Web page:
Metal 3D printing has come a long way in the past few years, but there is still plenty of room for the technology to develop. Additive manufacturing has grown to over a $5 billion industry and is showing no signs of slowing down. Over the next few years, we are likely to see advances in several key areas of metal additive manufacturing given the widespread R&D investment across the industry. These advances will be critical for wider spread adoption of metal additive manufacturing and for sustaining its current growth trajectory.
The range of metal powders currently available for additive manufacturing is somewhat limited, especially for powder bed fusion processes such as laser sintering. The restrictions typically relate to the particle size and distribution, meaning they can only use a small portion of the total powder that is created through existing metal powder production processes, and the result is a premium price. Advances relating to the use of lower cost metal powder feedstocks are helping to bring down the overall cost of metal additive manufacturing.
Even more interesting, the rapid material cooling associated with additive manufacturing means new alloys can be explored by material scientists. Alloys not currently being used due to not being compatible with traditional manufacturing may now be explored. It is likely that alloys currently on the shelf might find new life in additive manufacturing and represent new possibilities for metal manufacturing.
Creating uniform part properties throughout a build is a constant challenge for most metal additive manufacturing technologies. Over the next few years, we will see a sharp increase in the number of sensors and equipment monitoring a build and capturing data. This data can then be used when a defect is detected during a post-production quality inspection. The engineers can search for the data related to the defect and see why the part failed, with the eventual hope that real-time monitoring can detect manufacturing abnormalities before a part is even completed.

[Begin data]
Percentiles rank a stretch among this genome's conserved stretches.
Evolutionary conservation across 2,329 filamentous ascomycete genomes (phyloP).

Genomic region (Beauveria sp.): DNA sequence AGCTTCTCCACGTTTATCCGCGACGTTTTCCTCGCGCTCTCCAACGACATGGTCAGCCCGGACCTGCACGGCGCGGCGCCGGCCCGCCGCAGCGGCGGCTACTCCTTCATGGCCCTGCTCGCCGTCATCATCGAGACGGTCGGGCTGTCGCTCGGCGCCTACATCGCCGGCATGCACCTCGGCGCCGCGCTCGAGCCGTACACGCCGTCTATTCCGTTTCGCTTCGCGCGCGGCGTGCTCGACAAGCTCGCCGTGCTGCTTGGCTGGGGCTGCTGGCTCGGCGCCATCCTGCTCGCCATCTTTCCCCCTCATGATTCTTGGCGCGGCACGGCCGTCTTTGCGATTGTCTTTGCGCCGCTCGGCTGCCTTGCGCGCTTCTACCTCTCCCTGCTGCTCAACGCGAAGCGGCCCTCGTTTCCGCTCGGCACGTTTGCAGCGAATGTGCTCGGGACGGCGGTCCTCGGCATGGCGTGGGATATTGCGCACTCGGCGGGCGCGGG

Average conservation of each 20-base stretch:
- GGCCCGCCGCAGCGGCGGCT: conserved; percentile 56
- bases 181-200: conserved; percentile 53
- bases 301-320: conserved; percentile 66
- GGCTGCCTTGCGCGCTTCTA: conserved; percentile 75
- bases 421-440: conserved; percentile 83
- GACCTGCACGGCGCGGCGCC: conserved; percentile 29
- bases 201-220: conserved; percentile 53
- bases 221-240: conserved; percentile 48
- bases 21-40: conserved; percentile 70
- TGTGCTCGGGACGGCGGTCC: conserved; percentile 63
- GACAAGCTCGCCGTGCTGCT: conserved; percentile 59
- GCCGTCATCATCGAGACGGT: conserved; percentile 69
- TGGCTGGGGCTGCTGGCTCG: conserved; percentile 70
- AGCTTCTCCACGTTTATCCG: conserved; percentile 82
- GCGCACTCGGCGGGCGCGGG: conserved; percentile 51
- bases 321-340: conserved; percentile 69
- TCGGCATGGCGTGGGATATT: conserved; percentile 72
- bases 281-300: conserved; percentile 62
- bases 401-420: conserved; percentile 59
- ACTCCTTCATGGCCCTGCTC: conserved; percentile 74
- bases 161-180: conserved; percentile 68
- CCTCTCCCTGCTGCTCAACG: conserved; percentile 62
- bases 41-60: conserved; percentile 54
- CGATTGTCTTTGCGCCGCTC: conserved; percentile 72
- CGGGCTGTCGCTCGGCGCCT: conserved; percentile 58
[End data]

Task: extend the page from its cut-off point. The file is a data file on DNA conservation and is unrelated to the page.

Design for Additive Manufacturing (DFAM) is starting to gain traction but there is still a long ways to go before we see widespread adoption in traditional manufacturing companies. Beyond the largest industrial conglomerates, many industrial manufacturing companies are just dipping their toes in the water with metal additive manufacturing via rapid prototyping. The next step for metal additive manufacturing towards full production is for engineers to begin designing parts with the unique part geometries in mind from the start, rather than the other way around and trying to figure out how to use 3D printing to make parts that were originally designed for traditional manufacturing.
The Future Looks Bright
In the modern hype cycle of additive manufacturing, the initial high was in 2012 when the media began touting that 3D printing would make traditional manufacturing of all kinds irrelevant in a just a few short years. When that didn’t come to pass, the technology bottomed out in the Trough of Disillusionment and stayed there for a few years. The industry has been hard at work pulling itself out of the Trough and up the Slope of Enlightenment through hard work and lots of R&D dollars. This work will continue to payoff as we see large steps forward with new materials, better process controls, and wider adoption of DFAM across the manufacturing landscape. All of this will combine to bring additive manufacturing into nearly every factory of the future.